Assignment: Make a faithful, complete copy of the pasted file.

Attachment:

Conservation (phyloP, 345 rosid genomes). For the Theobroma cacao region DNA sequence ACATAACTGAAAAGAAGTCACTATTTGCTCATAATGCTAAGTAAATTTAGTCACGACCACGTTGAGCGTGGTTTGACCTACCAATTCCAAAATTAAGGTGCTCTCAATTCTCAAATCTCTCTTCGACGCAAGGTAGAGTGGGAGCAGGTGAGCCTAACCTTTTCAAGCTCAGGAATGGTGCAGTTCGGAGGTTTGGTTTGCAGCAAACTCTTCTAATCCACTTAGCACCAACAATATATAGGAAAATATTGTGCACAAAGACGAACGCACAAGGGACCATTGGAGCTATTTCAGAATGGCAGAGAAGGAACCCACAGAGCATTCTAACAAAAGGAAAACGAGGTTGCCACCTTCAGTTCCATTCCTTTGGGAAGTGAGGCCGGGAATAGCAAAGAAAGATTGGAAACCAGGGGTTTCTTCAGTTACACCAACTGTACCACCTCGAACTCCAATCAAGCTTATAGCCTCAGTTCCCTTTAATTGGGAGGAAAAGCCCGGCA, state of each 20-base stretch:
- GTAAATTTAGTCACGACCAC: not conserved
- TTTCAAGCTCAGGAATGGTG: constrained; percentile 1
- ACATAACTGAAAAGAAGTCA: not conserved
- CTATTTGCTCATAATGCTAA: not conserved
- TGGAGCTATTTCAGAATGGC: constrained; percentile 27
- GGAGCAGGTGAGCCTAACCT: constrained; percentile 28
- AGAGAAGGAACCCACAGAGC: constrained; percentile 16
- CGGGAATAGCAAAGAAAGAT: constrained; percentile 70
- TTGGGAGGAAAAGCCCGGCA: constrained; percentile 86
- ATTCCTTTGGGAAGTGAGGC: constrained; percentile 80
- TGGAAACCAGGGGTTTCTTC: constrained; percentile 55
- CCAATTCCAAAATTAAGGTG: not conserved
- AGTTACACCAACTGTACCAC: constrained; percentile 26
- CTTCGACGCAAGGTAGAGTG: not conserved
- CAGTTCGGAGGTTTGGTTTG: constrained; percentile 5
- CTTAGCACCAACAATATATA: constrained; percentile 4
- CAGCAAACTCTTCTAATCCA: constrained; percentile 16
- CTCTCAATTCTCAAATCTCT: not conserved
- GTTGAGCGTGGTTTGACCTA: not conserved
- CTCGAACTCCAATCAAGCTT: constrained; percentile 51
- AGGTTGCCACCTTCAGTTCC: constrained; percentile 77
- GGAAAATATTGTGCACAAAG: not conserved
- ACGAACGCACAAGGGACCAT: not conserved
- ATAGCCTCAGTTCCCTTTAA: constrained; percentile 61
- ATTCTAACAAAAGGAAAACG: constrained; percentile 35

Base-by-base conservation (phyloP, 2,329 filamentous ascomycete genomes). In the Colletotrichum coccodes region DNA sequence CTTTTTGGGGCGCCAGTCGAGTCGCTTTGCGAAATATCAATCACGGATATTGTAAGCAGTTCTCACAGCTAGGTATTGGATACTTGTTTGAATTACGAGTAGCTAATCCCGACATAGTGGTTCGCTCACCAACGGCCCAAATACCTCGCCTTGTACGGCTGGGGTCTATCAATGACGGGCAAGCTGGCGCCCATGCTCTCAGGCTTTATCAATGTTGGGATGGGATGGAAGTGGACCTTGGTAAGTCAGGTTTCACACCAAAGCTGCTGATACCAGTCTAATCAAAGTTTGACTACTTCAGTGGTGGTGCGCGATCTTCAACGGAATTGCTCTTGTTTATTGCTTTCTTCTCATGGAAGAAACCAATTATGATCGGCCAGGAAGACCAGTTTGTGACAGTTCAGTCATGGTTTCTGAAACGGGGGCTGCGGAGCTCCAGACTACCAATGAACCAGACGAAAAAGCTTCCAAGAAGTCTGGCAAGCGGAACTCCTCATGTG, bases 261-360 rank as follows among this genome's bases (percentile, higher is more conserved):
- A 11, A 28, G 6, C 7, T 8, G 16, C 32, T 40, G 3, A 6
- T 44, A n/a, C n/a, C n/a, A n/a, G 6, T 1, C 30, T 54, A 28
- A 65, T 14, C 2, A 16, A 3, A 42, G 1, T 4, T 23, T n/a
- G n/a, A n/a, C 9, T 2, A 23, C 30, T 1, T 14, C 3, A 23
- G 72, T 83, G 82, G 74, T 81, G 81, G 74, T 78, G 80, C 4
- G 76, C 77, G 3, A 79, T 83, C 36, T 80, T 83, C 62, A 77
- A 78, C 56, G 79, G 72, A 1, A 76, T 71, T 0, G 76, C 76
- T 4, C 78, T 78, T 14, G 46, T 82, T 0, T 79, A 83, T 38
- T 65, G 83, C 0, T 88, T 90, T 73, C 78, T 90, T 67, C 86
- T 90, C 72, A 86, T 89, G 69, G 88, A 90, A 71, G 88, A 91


Conservation (phyloP, 345 rosid genomes). For the Theobroma cacao region DNA sequence ACATAACTGAAAAGAAGTCACTATTTGCTCATAATGCTAAGTAAATTTAGTCACGACCACGTTGAGCGTGGTTTGACCTACCAATTCCAAAATTAAGGTGCTCTCAATTCTCAAATCTCTCTTCGACGCAAGGTAGAGTGGGAGCAGGTGAGCCTAACCTTTTCAAGCTCAGGAATGGTGCAGTTCGGAGGTTTGGTTTGCAGCAAACTCTTCTAATCCACTTAGCACCAACAATATATAGGAAAATATTGTGCACAAAGACGAACGCACAAGGGACCATTGGAGCTATTTCAGAATGGCAGAGAAGGAACCCACAGAGCATTCTAACAAAAGGAAAACGAGGTTGCCACCTTCAGTTCCATTCCTTTGGGAAGTGAGGCCGGGAATAGCAAAGAAAGATTGGAAACCAGGGGTTTCTTCAGTTACACCAACTGTACCACCTCGAACTCCAATCAAGCTTATAGCCTCAGTTCCCTTTAATTGGGAGGAAAAGCCCGGCA, state of each 20-base stretch:
- GTAAATTTAGTCACGACCAC: not conserved
- TTTCAAGCTCAGGAATGGTG: constrained; percentile 1
- ACATAACTGAAAAGAAGTCA: not conserved
- CTATTTGCTCATAATGCTAA: not conserved
- TGGAGCTATTTCAGAATGGC: constrained; percentile 27
- GGAGCAGGTGAGCCTAACCT: constrained; percentile 28
- AGAGAAGGAACCCACAGAGC: constrained; percentile 16
- CGGGAATAGCAAAGAAAGAT: constrained; percentile 70
- TTGGGAGGAAAAGCCCGGCA: constrained; percentile 86
- ATTCCTTTGGGAAGTGAGGC: constrained; percentile 80
- TGGAAACCAGGGGTTTCTTC: constrained; percentile 55
- CCAATTCCAAAATTAAGGTG: not conserved
- AGTTACACCAACTGTACCAC: constrained; percentile 26
- CTTCGACGCAAGGTAGAGTG: not conserved
- CAGTTCGGAGGTTTGGTTTG: constrained; percentile 5
- CTTAGCACCAACAATATATA: constrained; percentile 4
- CAGCAAACTCTTCTAATCCA: constrained; percentile 16
- CTCTCAATTCTCAAATCTCT: not conserved
- GTTGAGCGTGGTTTGACCTA: not conserved
- CTCGAACTCCAATCAAGCTT: constrained; percentile 51
- AGGTTGCCACCTTCAGTTCC: constrained; percentile 77
- GGAAAATATTGTGCACAAAG: not conserved
- ACGAACGCACAAGGGACCAT: not conserved
- ATAGCCTCAGTTCCCTTTAA: constrained; percentile 61
- ATTCTAACAAAAGGAAAACG: constrained; percentile 35

Base-by-base conservation (phyloP, 2,329 filamentous ascomycete genomes). In the Colletotrichum coccodes region DNA sequence CTTTTTGGGGCGCCAGTCGAGTCGCTTTGCGAAATATCAATCACGGATATTGTAAGCAGTTCTCACAGCTAGGTATTGGATACTTGTTTGAATTACGAGTAGCTAATCCCGACATAGTGGTTCGCTCACCAACGGCCCAAATACCTCGCCTTGTACGGCTGGGGTCTATCAATGACGGGCAAGCTGGCGCCCATGCTCTCAGGCTTTATCAATGTTGGGATGGGATGGAAGTGGACCTTGGTAAGTCAGGTTTCACACCAAAGCTGCTGATACCAGTCTAATCAAAGTTTGACTACTTCAGTGGTGGTGCGCGATCTTCAACGGAATTGCTCTTGTTTATTGCTTTCTTCTCATGGAAGAAACCAATTATGATCGGCCAGGAAGACCAGTTTGTGACAGTTCAGTCATGGTTTCTGAAACGGGGGCTGCGGAGCTCCAGACTACCAATGAACCAGACGAAAAAGCTTCCAAGAAGTCTGGCAAGCGGAACTCCTCATGTG, bases 261-360 rank as follows among this genome's bases (percentile, higher is more conserved):
- A 11, A 28, G 6, C 7, T 8, G 16, C 32, T 40, G 3, A 6
- T 44, A n/a, C n/a, C n/a, A n/a, G 6, T 1, C 30, T 54, A 28
- A 65, T 14, C 2, A 16, A 3, A 42, G 1, T 4, T 23, T n/a
- G n/a, A n/a, C 9, T 2, A 23, C 30, T 1, T 14, C 3, A 23
- G 72, T 83, G 82, G 74, T 81, G 81, G 74, T 78, G 80, C 4
- G 76, C 77, G 3, A 79, T 83, C 36, T 80, T 83, C 62, A 77
- A 78, C 56, G 79, G 72, A 1, A 76, T 71, T 0, G 76, C 76
- T 4, C 78, T 78, T 14, G 46, T 82, T 0, T 79, A 83, T 38
- T 65, G 83, C 0, T 88, T 90, T 73, C 78, T 90, T 67, C 86
- T 90, C 72, A 86, T 89, G 69, G 88, A 90, A 71, G 88, A 91